Design & Technology
Design and Technology is changing. From September 2016 students opting for Design and Technology will be taught a course combining elements from all the previous specialities: resistant materials, systems and control, graphics, textiles, electronics and product design. The philosophy of the DT department is that students learn by doing and, although there is a lot of factual knowledge to be learned, much of this will be taught through the medium of practical tasks.
The DT department is particularly well equipped with a comprehensive range of tools equipment and resources including lathes, milling machines, planer, computer controlled laser cutter and 3D printer. There is also a fully equipped electronics laboratory and a dedicated computer suite. The electronics lab is equipped with the latest technology for building, simulating and testing electronic circuits. A particular strength is the range of equipment and staff expertise in programming microcontrollers, the very latest cutting edge technology. The ready access to a dedicated computer suite allows students to use the very latest CAD and simulation software in the development of their products. These resources allow the students to acquire traditional craft skills as well as enabling them to design and make products using high tech manufacturing and production methods.
With practical work and projects at all levels to challenge our students and high academic results, we are very successful at recruiting students at GCSE and A-level who later go on to some of the most prestigious universities in the UK.
Key Stage 3
All students study Design and Technology in both year 7 and 8 in 6 week modules. D&T projects are used to introduce and develop practical skills in working with resistant materials (wood, metal, plastics, etc.). Projects include a wooden pencil box, a wood and acrylic spice rack and an acrylic clock. Design skills, based on the design process, include sketching, annotating and developing ideas, computer aided design (CAD) and computer aided manufacture (CAM) using a laser cutter, making and testing/evaluation. In this way students learn traditional woodworking and engineering skills as well as modern CAD/CAM technologies.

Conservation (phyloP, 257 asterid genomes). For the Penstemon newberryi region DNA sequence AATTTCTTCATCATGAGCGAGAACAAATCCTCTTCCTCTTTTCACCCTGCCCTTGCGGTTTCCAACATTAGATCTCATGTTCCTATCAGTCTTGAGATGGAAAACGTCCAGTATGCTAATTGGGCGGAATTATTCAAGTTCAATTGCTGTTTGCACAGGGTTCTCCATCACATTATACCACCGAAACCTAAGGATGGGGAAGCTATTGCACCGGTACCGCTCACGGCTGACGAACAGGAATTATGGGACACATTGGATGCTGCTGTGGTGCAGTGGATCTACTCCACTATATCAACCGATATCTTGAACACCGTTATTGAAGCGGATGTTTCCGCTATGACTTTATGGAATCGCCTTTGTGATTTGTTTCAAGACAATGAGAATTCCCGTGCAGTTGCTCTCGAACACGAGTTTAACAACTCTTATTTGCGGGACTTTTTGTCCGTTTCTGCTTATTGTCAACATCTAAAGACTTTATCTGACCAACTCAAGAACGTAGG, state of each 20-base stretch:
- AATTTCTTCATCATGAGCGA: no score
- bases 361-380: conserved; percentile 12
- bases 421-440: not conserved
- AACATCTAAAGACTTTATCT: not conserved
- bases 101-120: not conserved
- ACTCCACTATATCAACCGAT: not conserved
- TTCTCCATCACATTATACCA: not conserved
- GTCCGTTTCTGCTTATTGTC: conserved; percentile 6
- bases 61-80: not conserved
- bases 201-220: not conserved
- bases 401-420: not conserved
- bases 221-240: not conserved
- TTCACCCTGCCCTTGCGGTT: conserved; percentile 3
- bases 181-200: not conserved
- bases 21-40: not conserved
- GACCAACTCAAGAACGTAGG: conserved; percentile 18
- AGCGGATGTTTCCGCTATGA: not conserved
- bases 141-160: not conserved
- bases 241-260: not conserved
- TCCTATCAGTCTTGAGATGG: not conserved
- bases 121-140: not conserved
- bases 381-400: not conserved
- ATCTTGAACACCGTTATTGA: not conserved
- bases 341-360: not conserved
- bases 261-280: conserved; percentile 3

Key Stage 4
Exam Board: AQA
Specification: Design and Technology Draft 8552
Pupils can opt to study Design and Technology as an option choice in Year 8 and, with a 3 year period in which to complete their GCSE, we use year 9 as a foundation year to introduce new topics and concepts and to develop the skills learnt in years 7 and 8.
Year 9: Practical exercises will include the design and production of an electronic game mounted in a laser cut case and a powered speaker mounted in a wooden case. Throughout the course students have regular theory lessons as well as design practice and history of design.
Year 10: After a period of consolidation of Year 9 work and the development of further learning and skills, the students will begin their major project. This is worth 50% of the final mark for the course and consists of a product and a design folder. The product can be a typical woodwork project like a mechanical game, jewellery box, or bird table or an electronic product like a simple clock, scoreboard, or game. It could also be a combination of the two. In addition to the product, a high quality, concise design folder will be required.
Year 11: The GCSE coursework project is to be finished in this year. The project is worth 50% of the final mark for the course. The product must be skilfully constructed and with a good finish while the design folder will consist of 20 pages detailing the design and evaluation process in a concise and accurate manner. The exam board issues a broad range of contexts from which the project can be chosen